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|21st May 2013
In our first post of the year, highlighting Blue Latitude’s predictions for pharma marketing in 2013, we identified an increase in prominence of medical information within the healthcare communications mix as a key change. This is based on three major trends.
Firstly, with significant reductions in sales force sizes resulting from budgetary challenges, the role of medical is taking on greater importance. Historically, if the healthcare professional (HCP) asked a question which the rep couldn’t answer, the rep would go away and speak with a medical representative, then provide the answer back to the HCP after a potentially protracted delay. Now, there is still demand for information but there is an expectation that it can be delivered in different ways, from call centres, to pharma websites and third party medical sites.
Secondly, the proliferation in new drugs resulting from blockbuster drugs coming off patent means there is a heightened need for scientific medical information. Despite an increase in medical information requirements being forecast, many medical information departments within pharma companies are still ill-prepared for these challenges. These departments have less experience and expertise in engaging with customers and providing excellent customer experience.
Finally, an environmental shift is taking place from push to pull messaging; or from pharma- to customer-led. This is based on three factors; reducing field force sizes, reduced opportunity for push messaging through a decline in print and tighter regulations with regard to both messaging and also paid for activities with HCPs.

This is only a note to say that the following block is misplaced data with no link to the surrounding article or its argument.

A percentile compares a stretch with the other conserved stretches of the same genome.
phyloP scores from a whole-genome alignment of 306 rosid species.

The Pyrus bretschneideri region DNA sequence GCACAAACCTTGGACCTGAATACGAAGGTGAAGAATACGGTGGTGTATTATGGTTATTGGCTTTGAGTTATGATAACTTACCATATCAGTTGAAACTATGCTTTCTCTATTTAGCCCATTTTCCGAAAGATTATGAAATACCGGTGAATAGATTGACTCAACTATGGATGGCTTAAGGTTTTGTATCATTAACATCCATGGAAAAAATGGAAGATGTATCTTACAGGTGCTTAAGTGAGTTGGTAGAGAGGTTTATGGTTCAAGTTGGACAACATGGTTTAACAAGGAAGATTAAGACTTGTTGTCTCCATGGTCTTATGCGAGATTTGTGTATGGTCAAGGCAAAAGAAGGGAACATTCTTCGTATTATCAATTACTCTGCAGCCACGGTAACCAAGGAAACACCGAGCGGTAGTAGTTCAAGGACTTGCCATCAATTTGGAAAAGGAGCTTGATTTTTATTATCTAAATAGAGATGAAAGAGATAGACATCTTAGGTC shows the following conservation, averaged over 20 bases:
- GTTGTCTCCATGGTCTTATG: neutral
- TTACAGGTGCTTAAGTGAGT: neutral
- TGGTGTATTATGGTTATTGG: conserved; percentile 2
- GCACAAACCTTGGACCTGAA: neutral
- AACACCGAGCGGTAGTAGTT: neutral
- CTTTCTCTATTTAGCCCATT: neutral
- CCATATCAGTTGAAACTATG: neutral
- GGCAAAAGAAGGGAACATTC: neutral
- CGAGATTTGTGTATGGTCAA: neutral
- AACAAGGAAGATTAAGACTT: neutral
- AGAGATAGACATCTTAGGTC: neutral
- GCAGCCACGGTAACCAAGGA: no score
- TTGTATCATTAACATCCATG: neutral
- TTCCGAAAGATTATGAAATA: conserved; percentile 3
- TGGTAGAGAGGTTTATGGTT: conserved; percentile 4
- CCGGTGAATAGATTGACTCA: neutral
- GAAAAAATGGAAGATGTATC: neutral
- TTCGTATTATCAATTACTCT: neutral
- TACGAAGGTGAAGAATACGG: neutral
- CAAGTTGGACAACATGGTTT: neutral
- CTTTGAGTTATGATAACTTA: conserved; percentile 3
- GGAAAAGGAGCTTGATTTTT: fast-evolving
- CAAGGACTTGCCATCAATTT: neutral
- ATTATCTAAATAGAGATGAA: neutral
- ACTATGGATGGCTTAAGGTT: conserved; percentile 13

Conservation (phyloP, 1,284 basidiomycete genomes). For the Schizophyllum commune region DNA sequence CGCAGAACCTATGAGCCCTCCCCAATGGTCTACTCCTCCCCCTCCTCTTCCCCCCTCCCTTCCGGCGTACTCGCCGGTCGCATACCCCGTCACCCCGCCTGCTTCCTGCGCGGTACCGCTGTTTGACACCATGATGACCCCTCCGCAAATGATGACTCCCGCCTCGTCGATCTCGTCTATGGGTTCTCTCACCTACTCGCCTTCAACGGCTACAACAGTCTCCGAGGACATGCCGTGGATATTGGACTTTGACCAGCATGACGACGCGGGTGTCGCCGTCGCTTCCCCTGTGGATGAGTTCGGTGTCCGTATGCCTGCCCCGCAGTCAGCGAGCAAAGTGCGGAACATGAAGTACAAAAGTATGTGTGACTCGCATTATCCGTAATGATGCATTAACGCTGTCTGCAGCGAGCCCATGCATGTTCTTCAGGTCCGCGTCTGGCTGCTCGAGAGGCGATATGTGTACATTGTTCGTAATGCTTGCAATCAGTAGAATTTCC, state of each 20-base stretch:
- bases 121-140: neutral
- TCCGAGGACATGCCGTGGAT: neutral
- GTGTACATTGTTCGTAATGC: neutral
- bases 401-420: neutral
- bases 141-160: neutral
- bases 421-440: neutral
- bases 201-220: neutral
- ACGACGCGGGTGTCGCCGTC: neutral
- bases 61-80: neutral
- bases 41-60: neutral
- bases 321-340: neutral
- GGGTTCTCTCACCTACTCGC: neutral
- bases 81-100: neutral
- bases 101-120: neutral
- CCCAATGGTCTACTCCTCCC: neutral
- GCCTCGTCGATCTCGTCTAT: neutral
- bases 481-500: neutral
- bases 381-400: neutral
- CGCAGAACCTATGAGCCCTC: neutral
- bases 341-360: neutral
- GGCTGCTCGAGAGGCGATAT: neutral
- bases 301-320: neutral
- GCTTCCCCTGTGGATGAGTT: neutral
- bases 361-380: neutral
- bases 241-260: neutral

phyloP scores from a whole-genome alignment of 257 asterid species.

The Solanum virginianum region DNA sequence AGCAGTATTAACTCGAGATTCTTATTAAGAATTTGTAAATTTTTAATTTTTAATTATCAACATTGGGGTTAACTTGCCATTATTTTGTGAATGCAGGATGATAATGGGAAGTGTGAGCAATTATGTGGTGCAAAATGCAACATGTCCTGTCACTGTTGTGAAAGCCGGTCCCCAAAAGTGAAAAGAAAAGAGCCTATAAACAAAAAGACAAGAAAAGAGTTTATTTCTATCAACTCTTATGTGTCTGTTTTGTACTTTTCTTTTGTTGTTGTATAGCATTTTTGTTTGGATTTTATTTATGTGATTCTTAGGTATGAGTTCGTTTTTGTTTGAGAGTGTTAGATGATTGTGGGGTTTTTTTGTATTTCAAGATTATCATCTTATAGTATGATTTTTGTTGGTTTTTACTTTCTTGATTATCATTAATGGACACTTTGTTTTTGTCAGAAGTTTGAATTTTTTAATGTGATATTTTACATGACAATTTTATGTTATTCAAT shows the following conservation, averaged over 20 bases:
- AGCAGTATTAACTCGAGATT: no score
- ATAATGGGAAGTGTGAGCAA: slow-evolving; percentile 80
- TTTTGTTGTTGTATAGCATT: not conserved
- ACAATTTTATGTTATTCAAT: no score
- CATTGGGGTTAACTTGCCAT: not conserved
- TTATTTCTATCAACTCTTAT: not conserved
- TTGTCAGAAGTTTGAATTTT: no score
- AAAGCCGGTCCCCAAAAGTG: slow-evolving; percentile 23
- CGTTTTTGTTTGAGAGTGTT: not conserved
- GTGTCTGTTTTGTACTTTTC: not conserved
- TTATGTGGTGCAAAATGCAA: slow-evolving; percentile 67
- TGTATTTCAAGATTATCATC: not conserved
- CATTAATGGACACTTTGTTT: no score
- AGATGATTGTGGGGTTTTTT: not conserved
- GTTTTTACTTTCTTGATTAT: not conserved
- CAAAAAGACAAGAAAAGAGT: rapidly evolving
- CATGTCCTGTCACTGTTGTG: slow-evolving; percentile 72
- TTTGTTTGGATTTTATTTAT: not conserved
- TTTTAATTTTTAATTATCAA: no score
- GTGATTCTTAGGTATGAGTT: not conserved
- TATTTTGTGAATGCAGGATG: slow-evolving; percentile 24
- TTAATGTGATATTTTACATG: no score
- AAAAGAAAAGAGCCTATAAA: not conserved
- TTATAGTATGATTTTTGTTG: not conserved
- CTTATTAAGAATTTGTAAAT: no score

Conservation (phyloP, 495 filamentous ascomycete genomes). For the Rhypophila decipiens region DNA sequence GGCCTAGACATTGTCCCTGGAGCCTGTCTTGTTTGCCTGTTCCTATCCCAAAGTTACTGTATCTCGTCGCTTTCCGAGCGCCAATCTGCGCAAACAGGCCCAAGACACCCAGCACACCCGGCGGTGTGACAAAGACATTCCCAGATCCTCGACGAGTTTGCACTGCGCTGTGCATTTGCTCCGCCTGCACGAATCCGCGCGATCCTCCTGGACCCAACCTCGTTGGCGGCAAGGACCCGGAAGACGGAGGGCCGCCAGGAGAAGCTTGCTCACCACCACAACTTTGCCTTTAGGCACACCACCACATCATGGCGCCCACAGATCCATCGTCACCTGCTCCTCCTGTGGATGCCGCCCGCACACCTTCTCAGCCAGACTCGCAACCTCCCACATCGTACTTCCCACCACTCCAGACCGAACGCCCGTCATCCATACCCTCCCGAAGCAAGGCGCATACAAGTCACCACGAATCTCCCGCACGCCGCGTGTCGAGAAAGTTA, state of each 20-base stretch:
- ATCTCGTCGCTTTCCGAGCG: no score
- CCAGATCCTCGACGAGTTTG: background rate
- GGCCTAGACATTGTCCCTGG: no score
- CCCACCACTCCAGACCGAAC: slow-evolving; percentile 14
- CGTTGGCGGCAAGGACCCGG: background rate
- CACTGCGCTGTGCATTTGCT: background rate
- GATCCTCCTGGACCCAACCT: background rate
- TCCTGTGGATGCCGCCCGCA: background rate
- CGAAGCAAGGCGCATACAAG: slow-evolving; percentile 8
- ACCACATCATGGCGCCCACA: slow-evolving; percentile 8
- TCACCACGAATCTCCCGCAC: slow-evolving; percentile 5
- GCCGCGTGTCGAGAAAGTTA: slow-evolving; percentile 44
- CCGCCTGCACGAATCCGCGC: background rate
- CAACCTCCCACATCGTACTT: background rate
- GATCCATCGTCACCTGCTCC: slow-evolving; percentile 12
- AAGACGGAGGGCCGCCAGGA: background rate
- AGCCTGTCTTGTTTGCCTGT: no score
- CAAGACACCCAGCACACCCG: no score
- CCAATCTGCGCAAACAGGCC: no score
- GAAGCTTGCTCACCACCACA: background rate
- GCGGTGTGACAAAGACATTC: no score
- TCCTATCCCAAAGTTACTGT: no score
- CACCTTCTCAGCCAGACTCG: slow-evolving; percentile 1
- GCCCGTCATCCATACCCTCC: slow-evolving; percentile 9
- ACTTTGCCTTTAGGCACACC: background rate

There has not been a significant change in customer needs; HCPs have always had a need for medical information from pharma companies. The change is behavioural, in the way HCPs are searching for this information and their expectations in the speed of receiving it. Medical departments may be seen as service providers, providing detailed scientific information about a drug or class, medical education, or bibliographic searches.
Medical information can be accessed through multiple means, including EMR systems or third party medical websites. Despite the information being available through non-pharma sources, our research suggests an expectation for pharma to have the most detailed information about its products. This should be available through multiple touch points, including call centres or websites.
As a result of their increased prominence in the communications pathway, there are a plethora of challenges faced by medical departments. They are likely to have less-developed relationships with customers, have limited experience of customer experience and have historically been internally siloed. Perhaps the most important from a pharma perspective though is how to successfully integrate the medical information within the wider brand strategy. There will be broader commercial activity undertaken by the brand teams within which medical departments will have to integrate whilst staying compliant.